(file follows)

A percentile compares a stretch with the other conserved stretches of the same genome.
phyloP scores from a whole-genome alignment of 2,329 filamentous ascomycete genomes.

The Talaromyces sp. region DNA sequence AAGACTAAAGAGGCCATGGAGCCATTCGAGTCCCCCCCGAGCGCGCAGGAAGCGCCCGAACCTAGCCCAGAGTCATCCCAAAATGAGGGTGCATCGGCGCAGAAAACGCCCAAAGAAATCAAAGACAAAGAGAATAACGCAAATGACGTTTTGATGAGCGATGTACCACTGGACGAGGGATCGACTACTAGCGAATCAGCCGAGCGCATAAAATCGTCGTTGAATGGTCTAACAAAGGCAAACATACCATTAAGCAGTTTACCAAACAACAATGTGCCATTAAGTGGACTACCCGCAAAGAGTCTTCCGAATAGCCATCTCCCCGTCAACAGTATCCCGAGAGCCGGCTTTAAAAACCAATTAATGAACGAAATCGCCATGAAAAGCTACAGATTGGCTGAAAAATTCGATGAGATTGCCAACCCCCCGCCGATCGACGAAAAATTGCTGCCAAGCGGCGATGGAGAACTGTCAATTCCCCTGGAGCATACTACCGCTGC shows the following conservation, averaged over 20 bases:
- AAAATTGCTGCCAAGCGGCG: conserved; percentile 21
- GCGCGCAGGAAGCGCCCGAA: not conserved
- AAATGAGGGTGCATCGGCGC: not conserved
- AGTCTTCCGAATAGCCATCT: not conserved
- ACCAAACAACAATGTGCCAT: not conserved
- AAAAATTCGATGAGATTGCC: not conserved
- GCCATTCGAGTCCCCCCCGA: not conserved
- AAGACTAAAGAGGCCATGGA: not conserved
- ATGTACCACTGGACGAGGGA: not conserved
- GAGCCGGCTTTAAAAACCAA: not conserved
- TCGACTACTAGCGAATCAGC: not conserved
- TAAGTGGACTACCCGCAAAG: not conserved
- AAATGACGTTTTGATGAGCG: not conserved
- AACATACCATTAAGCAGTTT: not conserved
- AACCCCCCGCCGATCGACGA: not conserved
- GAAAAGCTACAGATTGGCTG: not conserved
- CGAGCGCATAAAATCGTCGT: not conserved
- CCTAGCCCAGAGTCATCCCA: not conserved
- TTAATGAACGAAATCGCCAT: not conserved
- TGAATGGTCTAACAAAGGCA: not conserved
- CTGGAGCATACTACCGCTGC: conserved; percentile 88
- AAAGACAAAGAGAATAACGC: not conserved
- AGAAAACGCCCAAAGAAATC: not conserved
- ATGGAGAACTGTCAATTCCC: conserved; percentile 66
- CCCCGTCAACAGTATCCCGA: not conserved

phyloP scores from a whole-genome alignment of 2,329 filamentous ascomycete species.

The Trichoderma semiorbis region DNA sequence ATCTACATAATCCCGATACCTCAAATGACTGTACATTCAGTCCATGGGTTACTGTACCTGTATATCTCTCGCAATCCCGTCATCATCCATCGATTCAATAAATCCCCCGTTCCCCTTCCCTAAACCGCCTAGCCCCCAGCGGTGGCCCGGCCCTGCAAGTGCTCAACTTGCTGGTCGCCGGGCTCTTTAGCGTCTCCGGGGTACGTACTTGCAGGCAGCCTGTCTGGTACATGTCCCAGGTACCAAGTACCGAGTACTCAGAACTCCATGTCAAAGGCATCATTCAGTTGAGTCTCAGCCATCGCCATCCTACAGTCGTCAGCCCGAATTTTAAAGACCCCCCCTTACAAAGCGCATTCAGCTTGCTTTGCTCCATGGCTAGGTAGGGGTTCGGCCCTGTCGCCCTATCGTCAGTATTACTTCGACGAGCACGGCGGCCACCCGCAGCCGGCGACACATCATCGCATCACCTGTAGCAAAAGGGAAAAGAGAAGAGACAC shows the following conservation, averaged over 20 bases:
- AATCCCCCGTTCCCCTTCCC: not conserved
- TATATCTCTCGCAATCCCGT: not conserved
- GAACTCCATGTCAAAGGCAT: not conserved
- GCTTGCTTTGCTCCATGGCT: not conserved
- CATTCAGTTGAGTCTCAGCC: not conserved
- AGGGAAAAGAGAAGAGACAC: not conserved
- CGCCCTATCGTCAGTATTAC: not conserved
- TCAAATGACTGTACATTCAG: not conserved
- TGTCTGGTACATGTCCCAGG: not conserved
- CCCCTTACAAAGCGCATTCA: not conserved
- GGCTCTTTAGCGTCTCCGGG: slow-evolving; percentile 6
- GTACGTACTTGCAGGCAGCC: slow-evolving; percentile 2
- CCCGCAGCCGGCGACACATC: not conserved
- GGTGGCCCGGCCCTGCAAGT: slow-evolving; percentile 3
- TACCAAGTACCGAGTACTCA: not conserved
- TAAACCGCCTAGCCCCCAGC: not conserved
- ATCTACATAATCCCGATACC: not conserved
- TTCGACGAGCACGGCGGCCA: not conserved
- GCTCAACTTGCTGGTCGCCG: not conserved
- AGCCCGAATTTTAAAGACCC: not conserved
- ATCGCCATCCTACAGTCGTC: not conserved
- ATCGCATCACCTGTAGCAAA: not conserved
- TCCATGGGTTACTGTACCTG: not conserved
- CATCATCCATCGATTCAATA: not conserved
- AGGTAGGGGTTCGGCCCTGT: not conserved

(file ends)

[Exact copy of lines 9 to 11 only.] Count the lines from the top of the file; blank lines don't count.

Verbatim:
- AAAAATTCGATGAGATTGCC: not conserved
- GCCATTCGAGTCCCCCCCGA: not conserved
- AAGACTAAAGAGGCCATGGA: not conserved